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Thursday, 31 October, 2002, 14:08 GMT
Sharon seeks new coalition backing
Ariel Sharon (centre) talks to coalition members after budget vote
Ariel Sharon (centre) needs new coalition partners
Israeli Prime Minister Ariel Sharon is holding talks with extreme right-wing and religious parties in an effort to prop up his teetering government.

The government was left close to collapse after its main coalition partner, the Labor Party led by former Defence Minister Binyamin Ben-Eliezer, withdrew in a row over funding for Jewish settlements in the West Bank and the Gaza Strip.

I have no intention of initiating early elections

Ariel Sharon, Israeli prime minister
Following Mr Ben-Eliezer's resignation, Mr Sharon moved swiftly to appoint hawkish former chief-of-staff Shaul Mofaz as Israel's new defence minister on Thursday, an aide to Mr Sharon said.

As head of the army, Mr Mofaz took a hard line towards dealing with the Palestinian uprising and advocated expelling Yasser Arafat from the Palestinian territories.

He was succeeded as army chief in July by Lieutenant-General Moshe Ya'alon.

Mr Arafat said the appointment of Mr Mofaz did not bode well for the peace process.

"Mofaz on one side, Ya'alon on the other and Sharon over them, what do you imagine will happen in the region?" Mr Arafat told the Arabic satellite television station al-Jazeera.

Despite the loss of Labor, Mr Sharon said he would continue leading the country.

"I plan to make every effort to establish an alternative government," he told Israeli newspaper Yediot Ahronot.

"I have no intention of initiating early elections," he added.

Mr Sharon's narrow ad-hoc coalition faces its first crucial test in a no-confidence vote which the left-wing Meretz Party has tabled for Monday.

Extreme right

Israel radio reported that Mr Sharon has made contact with the ultra-nationalist National Union-Yisrael Beiteinu Party, which commands seven seats in the Knesset (parliament), enough to restore the prime minister's majority.

Its chairman, Avigdor Lieberman, however, has previously made clear his party would prefer to take part in elections rather than join Mr Sharon's government.

Mr Lieberman is an ally of Mr Sharon's rival for leadership of the Likud Party, Binyamin Netanyahu, who quit Mr Sharon's coalition earlier this year.

The BBC's James Reynolds in Jerusalem says that, for now, it is not certain that the nationalist parties will accept Mr Sharon's invitation, which means he may have to press on for the moment with a minority administration.


The crisis was triggered by the resignations on Wednesday of Mr Ben-Eliezer and Labor's five other ministers, including veteran dove and Israeli Foreign Minister Shimon Peres.

It came after talks failed to satisfy Labor's demands that Mr Sharon divert about $145m earmarked for Jewish settlements to jobs and social services instead.

Shimon Peres signs his resignation letter
Israel's foreign minister was among those who resigned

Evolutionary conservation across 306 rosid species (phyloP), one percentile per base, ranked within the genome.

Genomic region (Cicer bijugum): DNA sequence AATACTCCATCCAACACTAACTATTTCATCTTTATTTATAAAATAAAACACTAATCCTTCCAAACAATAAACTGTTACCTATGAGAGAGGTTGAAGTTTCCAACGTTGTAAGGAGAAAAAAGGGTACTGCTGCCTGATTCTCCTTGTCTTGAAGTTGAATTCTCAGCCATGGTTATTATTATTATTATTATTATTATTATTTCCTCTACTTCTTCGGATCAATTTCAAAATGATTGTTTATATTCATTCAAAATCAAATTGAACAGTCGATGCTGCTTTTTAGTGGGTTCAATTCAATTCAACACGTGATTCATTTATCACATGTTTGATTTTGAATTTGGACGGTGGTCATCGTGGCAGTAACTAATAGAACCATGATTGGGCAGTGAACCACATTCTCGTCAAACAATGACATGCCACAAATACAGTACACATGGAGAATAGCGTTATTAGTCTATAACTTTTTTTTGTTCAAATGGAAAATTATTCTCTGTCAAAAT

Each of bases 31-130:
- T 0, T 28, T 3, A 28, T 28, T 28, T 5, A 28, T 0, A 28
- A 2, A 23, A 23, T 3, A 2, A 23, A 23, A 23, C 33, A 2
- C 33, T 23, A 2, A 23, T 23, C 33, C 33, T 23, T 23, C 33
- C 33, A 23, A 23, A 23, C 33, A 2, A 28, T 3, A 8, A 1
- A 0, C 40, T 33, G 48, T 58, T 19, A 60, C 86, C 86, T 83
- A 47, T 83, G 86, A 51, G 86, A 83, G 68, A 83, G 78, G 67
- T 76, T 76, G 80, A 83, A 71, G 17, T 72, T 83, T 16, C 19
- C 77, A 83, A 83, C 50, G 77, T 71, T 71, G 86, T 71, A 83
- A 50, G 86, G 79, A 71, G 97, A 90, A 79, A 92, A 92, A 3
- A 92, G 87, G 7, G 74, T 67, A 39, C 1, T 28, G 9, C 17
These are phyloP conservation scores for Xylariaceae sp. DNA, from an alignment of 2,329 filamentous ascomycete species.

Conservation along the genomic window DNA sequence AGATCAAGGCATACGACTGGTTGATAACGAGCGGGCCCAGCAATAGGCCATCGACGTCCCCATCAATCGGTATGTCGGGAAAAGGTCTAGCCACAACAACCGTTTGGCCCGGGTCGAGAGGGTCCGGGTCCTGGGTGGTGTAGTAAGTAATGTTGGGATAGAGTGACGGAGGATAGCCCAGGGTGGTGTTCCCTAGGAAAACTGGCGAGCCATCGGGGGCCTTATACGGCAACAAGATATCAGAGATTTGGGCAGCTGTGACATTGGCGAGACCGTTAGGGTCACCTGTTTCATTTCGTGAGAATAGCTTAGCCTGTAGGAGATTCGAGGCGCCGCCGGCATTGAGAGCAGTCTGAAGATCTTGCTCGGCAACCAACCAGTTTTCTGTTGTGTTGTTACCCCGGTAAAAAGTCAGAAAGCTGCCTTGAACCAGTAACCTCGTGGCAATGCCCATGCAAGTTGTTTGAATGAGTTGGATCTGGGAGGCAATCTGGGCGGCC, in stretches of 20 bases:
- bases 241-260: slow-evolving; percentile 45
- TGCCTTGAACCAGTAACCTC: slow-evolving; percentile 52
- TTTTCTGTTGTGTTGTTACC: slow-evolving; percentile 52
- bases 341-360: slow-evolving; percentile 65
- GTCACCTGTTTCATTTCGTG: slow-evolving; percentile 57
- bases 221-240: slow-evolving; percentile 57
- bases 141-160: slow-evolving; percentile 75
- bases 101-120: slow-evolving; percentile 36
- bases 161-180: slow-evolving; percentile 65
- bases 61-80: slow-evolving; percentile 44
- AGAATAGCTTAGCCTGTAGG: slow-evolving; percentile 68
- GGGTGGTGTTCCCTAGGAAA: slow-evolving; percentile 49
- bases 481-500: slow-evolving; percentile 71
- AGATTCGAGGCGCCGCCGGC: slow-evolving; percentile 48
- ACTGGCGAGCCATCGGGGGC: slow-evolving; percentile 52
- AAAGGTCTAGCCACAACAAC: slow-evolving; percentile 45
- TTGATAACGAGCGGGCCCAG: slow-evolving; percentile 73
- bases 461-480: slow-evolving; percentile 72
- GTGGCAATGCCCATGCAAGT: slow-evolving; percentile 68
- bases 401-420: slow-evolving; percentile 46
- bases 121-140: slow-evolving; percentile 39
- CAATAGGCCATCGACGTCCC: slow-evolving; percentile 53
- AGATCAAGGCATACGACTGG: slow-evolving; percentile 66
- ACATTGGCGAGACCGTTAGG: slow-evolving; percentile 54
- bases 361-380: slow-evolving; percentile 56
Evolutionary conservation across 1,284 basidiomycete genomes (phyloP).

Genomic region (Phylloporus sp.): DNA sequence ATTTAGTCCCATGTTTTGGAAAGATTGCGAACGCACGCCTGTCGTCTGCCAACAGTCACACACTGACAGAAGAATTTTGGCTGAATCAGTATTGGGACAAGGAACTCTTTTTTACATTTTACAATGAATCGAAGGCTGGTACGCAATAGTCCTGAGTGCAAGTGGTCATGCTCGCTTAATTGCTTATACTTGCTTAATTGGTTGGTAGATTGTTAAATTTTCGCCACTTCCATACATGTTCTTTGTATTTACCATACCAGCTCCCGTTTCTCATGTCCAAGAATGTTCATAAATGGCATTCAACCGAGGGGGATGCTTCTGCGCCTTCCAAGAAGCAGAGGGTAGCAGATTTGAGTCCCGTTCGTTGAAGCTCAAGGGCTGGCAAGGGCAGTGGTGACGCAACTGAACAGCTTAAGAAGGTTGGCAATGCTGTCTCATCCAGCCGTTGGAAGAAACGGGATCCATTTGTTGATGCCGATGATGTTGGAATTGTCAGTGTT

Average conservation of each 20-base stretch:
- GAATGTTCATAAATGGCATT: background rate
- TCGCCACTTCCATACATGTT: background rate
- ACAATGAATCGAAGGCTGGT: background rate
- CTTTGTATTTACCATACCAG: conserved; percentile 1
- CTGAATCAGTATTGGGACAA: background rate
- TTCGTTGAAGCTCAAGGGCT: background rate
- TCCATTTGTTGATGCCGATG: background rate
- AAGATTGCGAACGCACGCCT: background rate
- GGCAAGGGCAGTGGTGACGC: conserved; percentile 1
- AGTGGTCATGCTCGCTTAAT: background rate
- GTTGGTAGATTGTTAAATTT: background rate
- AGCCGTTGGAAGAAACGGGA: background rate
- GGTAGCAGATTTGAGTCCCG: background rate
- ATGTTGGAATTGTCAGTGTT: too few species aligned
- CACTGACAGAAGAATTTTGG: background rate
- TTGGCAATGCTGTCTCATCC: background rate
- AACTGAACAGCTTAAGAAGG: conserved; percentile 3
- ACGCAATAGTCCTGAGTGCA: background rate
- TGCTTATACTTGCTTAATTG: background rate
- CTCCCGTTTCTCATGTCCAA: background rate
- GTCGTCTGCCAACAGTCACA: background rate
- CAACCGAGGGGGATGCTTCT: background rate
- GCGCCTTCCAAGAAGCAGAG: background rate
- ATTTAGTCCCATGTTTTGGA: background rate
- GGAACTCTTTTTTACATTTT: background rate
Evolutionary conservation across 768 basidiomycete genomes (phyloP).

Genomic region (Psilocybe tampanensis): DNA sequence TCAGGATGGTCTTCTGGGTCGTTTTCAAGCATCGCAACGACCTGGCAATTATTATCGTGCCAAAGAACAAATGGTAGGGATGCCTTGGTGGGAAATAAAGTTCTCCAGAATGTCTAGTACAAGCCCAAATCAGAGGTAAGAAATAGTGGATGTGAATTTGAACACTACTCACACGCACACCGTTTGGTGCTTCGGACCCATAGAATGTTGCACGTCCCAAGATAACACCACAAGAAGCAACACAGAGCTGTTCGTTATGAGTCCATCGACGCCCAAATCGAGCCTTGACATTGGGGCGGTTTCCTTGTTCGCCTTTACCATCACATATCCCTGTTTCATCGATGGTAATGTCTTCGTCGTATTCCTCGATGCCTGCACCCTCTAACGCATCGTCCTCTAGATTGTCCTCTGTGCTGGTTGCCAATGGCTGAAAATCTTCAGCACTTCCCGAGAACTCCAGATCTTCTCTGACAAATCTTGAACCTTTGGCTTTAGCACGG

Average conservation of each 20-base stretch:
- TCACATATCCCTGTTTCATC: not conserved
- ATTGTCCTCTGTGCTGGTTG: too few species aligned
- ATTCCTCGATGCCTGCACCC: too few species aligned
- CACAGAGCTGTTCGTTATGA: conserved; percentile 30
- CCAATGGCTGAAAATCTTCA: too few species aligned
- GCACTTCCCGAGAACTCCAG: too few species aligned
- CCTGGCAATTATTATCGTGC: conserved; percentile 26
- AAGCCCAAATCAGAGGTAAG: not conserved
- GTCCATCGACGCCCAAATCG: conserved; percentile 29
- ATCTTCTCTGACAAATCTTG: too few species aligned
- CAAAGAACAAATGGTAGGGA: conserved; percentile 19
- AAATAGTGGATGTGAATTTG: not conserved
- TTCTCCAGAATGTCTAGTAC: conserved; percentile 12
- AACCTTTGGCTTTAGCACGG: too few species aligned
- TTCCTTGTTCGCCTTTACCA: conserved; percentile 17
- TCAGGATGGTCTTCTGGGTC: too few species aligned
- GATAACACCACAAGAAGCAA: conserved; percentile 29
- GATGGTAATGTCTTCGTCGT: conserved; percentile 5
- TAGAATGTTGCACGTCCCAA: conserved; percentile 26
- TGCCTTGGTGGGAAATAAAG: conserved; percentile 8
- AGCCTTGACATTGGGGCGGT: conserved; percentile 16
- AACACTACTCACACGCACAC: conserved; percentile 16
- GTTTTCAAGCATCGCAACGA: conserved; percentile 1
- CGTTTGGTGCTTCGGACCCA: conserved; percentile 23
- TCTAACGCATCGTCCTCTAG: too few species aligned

The resignations do not officially take effect until Friday.

Mr Ben-Eliezer said the government had abandoned the peace process with the Palestinians and had abandoned Israel's poor.

"We have reached a situation where we have done everything possible militarily and we have reached the moment where the government must present its political vision," he told parliament.

Likud members accused Mr Ben-Eliezer of sacrificing the government for his political career, as he faces a challenge from two more dovish candidates for the Labor leadership in a primary on 19 November.

The budget was put to parliament after the Labor ministers resigned and was passed on its first reading by 67 to 45 votes with the support of opposition parties.

US silent

Co-opting a number of small, nationalist parties would change the complexion of Mr Sharon's government, moving it further to the right at the risk of angering the United States.

The Israeli political class is distancing itself more and more from the quest for peace

Saeb Erekat, Palestinian negotiator

Washington has declined to comment on the crisis, but the Bush administration has made it clear it wants a period of calm in order not to divert attention from possible action against Iraq.

Palestinian officials voiced anxiety about a narrower coalition emerging in the Israeli Government.

"It appears the Israeli political class is distancing itself more and more from the quest for peace," said chief Palestinian negotiator Saeb Erekat.

If his new government proves untenable, Mr Sharon may have no choice but to call elections within 90 days.

The BBC's James Reynolds reports from Jerusalem
"He is five seats short of a parliamentary majority"
Former Israeli prime minister Ehud Barak
"You can not enter into election year with both parties in the same cabinet"
Yossi Beilin, former Israeli cabinet minister
"The settlements didn't have to be there and it was a mistake from day one"
Sean Goldstein, Mayor of settlement in the West Bank
"This is a political argument"

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See also:

31 Oct 02 | Media reports
30 Oct 02 | Middle East
31 Oct 02 | Middle East
30 Oct 02 | Middle East
28 Oct 02 | Middle East
22 May 02 | Middle East
04 Dec 01 | profiles
31 Oct 02 | Middle East
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